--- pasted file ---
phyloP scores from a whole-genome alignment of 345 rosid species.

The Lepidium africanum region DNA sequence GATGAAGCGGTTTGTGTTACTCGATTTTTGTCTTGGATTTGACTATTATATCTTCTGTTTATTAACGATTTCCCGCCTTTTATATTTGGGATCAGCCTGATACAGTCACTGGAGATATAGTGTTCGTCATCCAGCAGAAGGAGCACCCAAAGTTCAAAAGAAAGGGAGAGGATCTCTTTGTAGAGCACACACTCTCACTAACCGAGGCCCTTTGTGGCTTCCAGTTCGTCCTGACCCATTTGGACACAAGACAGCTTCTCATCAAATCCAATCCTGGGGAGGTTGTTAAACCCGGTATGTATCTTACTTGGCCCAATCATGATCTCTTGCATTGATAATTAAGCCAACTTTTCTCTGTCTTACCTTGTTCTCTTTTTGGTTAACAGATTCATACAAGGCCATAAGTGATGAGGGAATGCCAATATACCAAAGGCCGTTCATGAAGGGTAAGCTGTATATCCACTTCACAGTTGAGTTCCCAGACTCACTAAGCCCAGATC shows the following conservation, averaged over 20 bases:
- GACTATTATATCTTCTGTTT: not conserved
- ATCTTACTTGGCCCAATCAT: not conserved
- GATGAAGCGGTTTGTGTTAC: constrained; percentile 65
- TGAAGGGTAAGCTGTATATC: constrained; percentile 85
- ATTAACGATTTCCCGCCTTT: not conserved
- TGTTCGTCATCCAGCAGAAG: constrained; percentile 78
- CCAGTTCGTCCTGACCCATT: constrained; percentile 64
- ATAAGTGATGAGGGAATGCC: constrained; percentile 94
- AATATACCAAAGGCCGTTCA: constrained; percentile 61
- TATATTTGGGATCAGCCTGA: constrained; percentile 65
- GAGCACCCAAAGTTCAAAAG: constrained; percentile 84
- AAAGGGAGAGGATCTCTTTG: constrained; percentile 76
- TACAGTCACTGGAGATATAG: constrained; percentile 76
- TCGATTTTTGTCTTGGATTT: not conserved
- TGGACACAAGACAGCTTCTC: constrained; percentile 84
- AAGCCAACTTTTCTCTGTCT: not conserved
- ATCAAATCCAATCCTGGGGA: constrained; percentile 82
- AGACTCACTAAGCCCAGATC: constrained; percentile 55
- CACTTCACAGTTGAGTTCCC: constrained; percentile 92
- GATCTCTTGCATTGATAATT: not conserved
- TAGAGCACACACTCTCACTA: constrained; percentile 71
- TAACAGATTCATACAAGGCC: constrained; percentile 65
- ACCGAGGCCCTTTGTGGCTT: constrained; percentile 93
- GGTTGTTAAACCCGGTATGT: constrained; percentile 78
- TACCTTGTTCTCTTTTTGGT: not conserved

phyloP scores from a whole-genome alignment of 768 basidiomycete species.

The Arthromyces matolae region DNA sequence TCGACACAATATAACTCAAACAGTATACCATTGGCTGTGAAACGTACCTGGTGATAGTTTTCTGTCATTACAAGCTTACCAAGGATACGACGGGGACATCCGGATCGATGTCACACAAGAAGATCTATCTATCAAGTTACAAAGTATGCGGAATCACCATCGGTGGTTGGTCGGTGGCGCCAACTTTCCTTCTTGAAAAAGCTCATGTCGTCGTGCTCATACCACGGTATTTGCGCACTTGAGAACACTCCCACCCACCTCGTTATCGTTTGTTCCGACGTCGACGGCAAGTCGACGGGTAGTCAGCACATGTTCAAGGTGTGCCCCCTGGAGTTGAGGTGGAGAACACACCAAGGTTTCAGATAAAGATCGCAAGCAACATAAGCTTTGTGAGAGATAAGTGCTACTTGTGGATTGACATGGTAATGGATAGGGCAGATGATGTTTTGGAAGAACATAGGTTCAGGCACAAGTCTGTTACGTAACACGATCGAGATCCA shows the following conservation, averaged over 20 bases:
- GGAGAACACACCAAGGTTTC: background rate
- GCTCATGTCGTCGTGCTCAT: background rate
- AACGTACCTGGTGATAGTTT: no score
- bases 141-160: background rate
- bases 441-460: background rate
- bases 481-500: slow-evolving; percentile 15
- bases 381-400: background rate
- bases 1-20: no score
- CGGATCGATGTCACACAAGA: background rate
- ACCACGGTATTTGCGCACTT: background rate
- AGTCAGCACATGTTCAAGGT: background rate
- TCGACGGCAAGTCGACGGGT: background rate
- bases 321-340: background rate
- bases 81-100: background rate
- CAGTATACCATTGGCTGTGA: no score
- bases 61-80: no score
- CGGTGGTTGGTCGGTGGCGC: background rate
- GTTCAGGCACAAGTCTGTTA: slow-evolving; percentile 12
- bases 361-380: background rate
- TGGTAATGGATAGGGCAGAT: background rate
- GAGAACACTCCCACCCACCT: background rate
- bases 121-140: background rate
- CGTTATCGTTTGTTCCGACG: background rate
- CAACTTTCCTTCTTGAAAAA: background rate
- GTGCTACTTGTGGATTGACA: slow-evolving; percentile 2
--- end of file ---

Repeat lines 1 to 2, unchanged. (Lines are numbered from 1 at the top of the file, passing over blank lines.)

phyloP scores from a whole-genome alignment of 345 rosid species.

The Lepidium africanum region DNA sequence GATGAAGCGGTTTGTGTTACTCGATTTTTGTCTTGGATTTGACTATTATATCTTCTGTTTATTAACGATTTCCCGCCTTTTATATTTGGGATCAGCCTGATACAGTCACTGGAGATATAGTGTTCGTCATCCAGCAGAAGGAGCACCCAAAGTTCAAAAGAAAGGGAGAGGATCTCTTTGTAGAGCACACACTCTCACTAACCGAGGCCCTTTGTGGCTTCCAGTTCGTCCTGACCCATTTGGACACAAGACAGCTTCTCATCAAATCCAATCCTGGGGAGGTTGTTAAACCCGGTATGTATCTTACTTGGCCCAATCATGATCTCTTGCATTGATAATTAAGCCAACTTTTCTCTGTCTTACCTTGTTCTCTTTTTGGTTAACAGATTCATACAAGGCCATAAGTGATGAGGGAATGCCAATATACCAAAGGCCGTTCATGAAGGGTAAGCTGTATATCCACTTCACAGTTGAGTTCCCAGACTCACTAAGCCCAGATC shows the following conservation, averaged over 20 bases: